Similar amendments have also been made to the Vancouver Charter. Like section 464 of the Local Government Act, section 566 of the Vancouver Charter requires Vancouver City Council to hold a public hearing before it “make[s], amend[s], or repeal[s]” a zoning bylaw. However, unlike the Local Government Act, the Charter does not include a provision that offers City Council the choice to waive a public hearing. Rather than limit any existing discretion, then, amendments introduced by the Housing Statutes (Residential Development) Amendment Act instead create a new exception where public hearings cannot be held. Specifically, amendments to section 566 now state that Council “must not” hold a public hearing on a zoning bylaw that relates to the development of small-scale multi-family housing. A framework for such zoning has been expressly set out in the addition of sections 565.03-565.09 to the Charter. As with the Local Government Act, Council is also required to give notice when they are prohibited from holding a public hearing.
What is the Reasoning Behind These Changes?
The Provincial Government introduced Bill 44 to streamline residential development and support the delivery of more homes, all in an effort to combat the housing crisis in BC. It is expected that these amendments to the public hearings process will aid in that goal. As the Minister of Housing, Ravi Kahlon, explained when introducing the bill for second reading on 7 November 2023, “public hearings can slow down getting approvals for new homes, delaying construction and adding costs to housing. These delays often result in fewer units being built or in developers making the units more expensive, to offset the added costs.” By barring local governments from holding public hearings on zoning bylaws that conform to an existing OCP, the Provincial Government seeks to eliminate redundant processes and increase efficiency in residential development.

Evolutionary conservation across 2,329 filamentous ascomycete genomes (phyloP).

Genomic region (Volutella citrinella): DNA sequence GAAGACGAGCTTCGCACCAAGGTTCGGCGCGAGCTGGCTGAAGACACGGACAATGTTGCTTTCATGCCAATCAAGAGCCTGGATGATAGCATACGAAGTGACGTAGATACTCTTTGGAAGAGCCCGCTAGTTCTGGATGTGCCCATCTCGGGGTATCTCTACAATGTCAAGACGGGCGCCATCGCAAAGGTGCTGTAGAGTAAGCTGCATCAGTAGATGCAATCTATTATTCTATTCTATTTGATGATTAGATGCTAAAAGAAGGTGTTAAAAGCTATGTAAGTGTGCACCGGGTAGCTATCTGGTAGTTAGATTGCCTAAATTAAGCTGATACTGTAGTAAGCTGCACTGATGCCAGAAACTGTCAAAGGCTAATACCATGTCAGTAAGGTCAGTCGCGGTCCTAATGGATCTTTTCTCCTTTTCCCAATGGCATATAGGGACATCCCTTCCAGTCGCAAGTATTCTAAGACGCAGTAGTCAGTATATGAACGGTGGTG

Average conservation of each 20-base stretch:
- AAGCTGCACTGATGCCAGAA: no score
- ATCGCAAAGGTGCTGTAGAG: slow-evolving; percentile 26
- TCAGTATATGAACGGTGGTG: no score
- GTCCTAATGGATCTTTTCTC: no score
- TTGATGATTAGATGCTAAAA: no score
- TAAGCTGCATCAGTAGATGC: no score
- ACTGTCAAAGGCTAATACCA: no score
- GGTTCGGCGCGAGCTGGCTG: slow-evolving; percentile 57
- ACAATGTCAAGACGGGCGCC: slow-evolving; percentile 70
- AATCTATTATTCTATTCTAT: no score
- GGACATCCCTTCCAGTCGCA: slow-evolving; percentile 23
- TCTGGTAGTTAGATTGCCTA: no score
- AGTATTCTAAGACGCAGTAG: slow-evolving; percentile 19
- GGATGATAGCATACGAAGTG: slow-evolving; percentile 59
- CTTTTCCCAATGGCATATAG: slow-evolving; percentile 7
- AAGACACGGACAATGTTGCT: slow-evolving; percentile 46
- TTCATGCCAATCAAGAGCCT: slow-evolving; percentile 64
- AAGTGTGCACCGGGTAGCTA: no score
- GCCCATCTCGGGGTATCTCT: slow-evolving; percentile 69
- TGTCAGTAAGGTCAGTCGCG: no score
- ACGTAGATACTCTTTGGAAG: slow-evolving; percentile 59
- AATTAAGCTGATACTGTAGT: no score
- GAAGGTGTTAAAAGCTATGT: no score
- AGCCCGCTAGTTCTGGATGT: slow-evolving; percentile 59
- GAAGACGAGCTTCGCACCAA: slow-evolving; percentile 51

What Are the Implications for Public Engagement?
Changes introduced by the Housing Statutes (Residential Development) Amendment Act do not seek to deny public engagement opportunities. Although local governments are now prevented from holding public hearings in prescribed circumstances, a public hearing remains mandatory where a local government seeks to adopt an OCP or a zoning bylaw that does not conform to an existing OCP (including where an OCP is not in place). In Vancouver, meanwhile, public hearings will remain mandatory for all zoning bylaws that do not concern small-scale multi-family housing.
Alternative forms of public engagement also remain available in those cases where public hearings cannot be held. The Local Government Act, for instance, still requires local governments to provide opportunities for consultation in the development of an OCP. This means that public engagement is not lost where local governments are precluded from holding public hearings. Rather, public engagement will take place earlier in the land use development process. And although other processes for public engagement are not mandated by legislation, they may well take on increased significance as the new framework comes into effect. In cases where public hearings cannot be held, the requirement for local governments to give notice will also ensure that residents remain informed of the developments taking place in their communities as projects proceed forward.
Even in the face of these statutory reforms, public hearings remain an important tool for public engagement and will continue to occur. There is still room, therefore, for discussion of the public hearing’s place in land use planning, and of public engagement more broadly. This is something that BCLI will be exploring further in its upcoming Renovate the Public Hearing Project consultation paper, due for release next week.